Luisa Porritt, the Liberal Democrat candidate for London Mayor, maintains that there’s a space in the capital’s policy landscape which, at least for now, she occupies alone: “My platform and my vision is distinctive because I’m looking at the future of London and how our economy is going to work, how society is going to work, beyond this pandemic. I don’t see any other candidates talking about that right now.”
Describing Sadiq Khan as distracted, “fire-fighting the crisis”, and Conservative Shaun Bailey as making no credible contribution to the debate, she says her starting point is “to be more imaginative” than the rest about the forms the capital’s recovery should take.
I meet the former financial journalist, 33, on her Camden home borough territory in a coffee shop on Pancras Square. She is still new to politics, but has travelled far and wide in a short time. Porritt joined the Lib Dems straight after the EU referendum in 2016 and became a councillor for the first time two years later, narrowly gaining a Belsize ward seat on Camden Council from the Tories before soaring on to Strasbourg in May 2019 as a short-tenured London Member of the European Parliament.
In September, she became leader of the three-strong Camden Council Lib Dem group, succeeding the experienced Flick Rea, and formally entered the contest to become her party’s mayoral candidate later in the same week. This followed the withdrawal of the original Lib Dem candidate Siobhan Benita in July. Porritt secured her nomination after her sole rival was suspended in, for the Lib Dems, embarrassing circumstances. Now, Porritt must address not only the familiar Lib Dem problem of being overshadowed by the candidates of the two largest parties but also, in the capital, of being consigned to fourth place in the City Hall race by the Greens, whose candidates finished just ahead of Porritt’s party’s in both 2016 and 2012.
It’s a big job for a relative beginner. Her approach is to focus straight ahead. An emerging policy offer proceeds from her certainty that Covid-19 has already re-made the city and that the challenge is to re-shape it in the light of its new reality. Her headline take on housing is that the centre of London is already transformed forever because vastly more home-working is here to stay, creating new opportunities for providing homes at the capital’s heart. She says contacts in the City have confirmed to her that “a number of companies are planning a permanent work-from-home basis for their employees,” meaning that space will open up to covert offices “into quality, affordable, zero-carbon housing.”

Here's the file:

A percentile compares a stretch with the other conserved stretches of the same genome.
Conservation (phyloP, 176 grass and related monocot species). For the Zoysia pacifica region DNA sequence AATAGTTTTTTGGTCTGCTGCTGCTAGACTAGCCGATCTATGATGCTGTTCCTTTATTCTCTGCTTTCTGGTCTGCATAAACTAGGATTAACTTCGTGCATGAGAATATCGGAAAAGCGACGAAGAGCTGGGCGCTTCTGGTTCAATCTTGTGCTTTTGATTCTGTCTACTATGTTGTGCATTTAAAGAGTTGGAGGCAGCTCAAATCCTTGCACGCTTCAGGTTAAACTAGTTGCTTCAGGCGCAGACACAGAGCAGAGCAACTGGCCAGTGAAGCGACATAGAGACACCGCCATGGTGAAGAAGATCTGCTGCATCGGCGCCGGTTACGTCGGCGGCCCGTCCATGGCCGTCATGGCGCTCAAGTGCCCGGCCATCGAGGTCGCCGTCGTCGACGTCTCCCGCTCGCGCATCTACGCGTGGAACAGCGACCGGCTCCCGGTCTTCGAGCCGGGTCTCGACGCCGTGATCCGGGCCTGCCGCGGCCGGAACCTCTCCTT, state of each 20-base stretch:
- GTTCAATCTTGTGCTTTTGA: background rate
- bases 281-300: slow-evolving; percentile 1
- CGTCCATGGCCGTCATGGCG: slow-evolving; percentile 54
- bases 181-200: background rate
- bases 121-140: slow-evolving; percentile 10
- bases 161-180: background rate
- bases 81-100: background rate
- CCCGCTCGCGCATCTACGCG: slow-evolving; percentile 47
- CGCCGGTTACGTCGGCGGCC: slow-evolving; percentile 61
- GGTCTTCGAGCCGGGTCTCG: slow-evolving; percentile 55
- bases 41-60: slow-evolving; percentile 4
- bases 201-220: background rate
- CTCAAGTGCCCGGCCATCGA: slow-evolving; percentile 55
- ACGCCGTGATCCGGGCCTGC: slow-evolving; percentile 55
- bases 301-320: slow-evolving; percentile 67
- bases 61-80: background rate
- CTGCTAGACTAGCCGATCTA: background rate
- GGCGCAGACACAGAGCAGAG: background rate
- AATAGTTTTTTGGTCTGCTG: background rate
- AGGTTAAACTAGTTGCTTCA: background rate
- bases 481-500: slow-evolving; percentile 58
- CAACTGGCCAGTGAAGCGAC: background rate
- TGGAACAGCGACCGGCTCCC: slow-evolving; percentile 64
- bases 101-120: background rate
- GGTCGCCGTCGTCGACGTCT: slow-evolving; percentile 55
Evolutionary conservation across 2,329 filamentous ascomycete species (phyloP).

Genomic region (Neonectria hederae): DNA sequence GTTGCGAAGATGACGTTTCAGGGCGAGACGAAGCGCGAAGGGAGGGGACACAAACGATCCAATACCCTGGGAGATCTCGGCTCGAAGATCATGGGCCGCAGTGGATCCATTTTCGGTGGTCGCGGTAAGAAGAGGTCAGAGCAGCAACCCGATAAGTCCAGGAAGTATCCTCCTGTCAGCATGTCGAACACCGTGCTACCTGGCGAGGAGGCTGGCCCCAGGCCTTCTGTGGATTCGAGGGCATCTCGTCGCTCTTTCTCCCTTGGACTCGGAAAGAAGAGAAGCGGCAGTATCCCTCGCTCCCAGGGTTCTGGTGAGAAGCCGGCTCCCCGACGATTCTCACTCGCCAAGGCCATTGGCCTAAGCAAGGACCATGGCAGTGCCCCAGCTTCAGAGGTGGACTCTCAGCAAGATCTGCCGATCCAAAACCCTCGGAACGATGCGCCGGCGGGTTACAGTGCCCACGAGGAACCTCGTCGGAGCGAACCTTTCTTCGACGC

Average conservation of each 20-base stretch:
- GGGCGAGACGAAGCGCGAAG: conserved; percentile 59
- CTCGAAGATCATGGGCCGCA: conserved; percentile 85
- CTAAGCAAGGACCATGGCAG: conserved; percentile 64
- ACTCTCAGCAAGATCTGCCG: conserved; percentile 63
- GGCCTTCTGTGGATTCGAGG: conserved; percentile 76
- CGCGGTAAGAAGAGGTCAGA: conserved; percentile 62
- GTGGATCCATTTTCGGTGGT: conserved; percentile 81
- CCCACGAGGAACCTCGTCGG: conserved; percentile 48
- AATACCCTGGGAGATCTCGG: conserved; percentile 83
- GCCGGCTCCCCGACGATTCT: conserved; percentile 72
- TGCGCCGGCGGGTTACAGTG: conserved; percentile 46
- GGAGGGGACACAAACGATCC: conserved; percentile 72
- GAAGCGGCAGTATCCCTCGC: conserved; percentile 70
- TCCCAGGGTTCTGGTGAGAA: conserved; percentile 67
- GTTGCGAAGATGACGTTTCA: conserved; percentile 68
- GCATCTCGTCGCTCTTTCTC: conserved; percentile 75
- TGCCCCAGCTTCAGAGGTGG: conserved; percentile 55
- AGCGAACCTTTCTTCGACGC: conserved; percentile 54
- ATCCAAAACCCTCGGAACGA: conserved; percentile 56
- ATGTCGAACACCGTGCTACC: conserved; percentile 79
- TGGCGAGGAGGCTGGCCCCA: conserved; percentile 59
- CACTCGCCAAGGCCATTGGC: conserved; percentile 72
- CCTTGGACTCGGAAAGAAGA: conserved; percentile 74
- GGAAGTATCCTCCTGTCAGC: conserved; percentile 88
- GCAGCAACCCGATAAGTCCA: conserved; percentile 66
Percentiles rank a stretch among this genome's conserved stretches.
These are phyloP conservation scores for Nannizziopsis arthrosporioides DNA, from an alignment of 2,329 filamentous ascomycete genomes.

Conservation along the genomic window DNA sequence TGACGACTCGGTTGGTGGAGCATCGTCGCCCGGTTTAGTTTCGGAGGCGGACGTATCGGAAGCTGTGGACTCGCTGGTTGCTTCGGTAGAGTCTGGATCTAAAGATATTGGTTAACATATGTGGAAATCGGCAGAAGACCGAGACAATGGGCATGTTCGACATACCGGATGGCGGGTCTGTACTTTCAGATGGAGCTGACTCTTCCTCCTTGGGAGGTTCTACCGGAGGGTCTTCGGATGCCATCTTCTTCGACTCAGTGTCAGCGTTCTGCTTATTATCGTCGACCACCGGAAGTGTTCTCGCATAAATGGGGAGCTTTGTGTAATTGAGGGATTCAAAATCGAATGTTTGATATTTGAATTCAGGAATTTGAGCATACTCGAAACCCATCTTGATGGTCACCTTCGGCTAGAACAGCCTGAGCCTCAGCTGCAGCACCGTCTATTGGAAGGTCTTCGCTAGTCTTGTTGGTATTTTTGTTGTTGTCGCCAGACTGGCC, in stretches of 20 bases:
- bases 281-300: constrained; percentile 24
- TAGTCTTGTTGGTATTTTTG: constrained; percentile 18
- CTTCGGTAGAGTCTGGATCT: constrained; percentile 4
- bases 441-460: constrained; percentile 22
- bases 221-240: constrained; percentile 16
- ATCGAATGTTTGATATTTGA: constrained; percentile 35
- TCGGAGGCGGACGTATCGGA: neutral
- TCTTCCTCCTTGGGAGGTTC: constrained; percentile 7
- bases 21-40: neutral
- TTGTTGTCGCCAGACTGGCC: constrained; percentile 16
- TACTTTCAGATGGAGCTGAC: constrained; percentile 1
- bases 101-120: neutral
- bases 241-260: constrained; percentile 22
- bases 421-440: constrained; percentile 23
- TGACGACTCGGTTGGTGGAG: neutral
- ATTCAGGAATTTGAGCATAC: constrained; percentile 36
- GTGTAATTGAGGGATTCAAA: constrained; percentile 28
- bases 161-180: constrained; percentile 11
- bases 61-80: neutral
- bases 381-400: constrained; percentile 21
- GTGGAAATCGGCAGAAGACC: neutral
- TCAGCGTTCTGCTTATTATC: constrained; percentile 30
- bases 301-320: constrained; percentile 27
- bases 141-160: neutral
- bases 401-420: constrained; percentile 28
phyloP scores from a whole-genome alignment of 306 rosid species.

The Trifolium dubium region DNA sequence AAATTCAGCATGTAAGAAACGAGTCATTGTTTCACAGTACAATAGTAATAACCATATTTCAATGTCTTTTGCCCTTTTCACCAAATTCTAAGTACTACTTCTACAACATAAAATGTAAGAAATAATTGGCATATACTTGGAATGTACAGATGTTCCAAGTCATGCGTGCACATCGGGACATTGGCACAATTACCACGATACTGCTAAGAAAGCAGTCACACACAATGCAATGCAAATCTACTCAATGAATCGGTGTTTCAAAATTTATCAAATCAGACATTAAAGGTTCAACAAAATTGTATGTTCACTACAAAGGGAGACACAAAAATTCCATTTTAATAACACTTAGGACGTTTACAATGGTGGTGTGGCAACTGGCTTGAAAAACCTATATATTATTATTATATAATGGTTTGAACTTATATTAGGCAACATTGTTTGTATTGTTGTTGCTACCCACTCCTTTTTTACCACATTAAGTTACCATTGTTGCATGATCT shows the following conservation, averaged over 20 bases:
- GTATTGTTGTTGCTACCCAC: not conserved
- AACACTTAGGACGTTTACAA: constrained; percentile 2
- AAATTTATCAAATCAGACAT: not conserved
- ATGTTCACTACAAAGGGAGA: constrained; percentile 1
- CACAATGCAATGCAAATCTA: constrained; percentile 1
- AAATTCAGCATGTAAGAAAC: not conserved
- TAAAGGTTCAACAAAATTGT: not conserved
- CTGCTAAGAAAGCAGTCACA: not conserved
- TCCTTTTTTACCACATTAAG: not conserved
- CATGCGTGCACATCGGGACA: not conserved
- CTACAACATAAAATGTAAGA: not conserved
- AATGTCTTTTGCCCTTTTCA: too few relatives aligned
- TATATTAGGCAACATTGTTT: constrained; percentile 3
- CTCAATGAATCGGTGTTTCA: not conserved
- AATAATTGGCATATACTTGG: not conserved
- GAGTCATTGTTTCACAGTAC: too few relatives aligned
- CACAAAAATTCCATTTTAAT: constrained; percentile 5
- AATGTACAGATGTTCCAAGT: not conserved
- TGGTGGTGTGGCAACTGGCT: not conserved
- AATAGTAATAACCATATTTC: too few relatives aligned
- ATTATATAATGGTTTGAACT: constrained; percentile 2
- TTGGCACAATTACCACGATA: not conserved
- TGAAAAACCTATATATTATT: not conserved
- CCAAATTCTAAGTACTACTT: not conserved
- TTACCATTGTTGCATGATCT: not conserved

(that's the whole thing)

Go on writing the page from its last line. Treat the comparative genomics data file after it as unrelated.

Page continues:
Her campaign website foresees “homes in the heart of the city” supplied by converting vacated office space, citing Rotterdam as a model. “Central London is a special place so I will demand special powers from the government to lead this transformation,” her website says. It is a pledge that generates its own demands in the form of large questions: Why would a Tory government, constantly harping about supposed special treatment for the capital, bestow special powers? And how might the planning authority for most of the West End, Tory-run Westminster, feel about any dispensation that by-passed them?
Porritt is hopeful. “I think there is an appeal in the idea, whether you are coming from the Right or the Left,” she says. She believes it would attract developers too, enabling them to offer more people a chance to live in the centre of the city. Westminster, she reasons, is so constrained by lack of space the council might welcome a new housing supply mechanism that would also revive the West End and its environs, breathing a new, more residential, kind of life into it. All that said, she is mindful of the government’s planning White Paper, seeing it, like others, as a recipe for a developer free-for-all.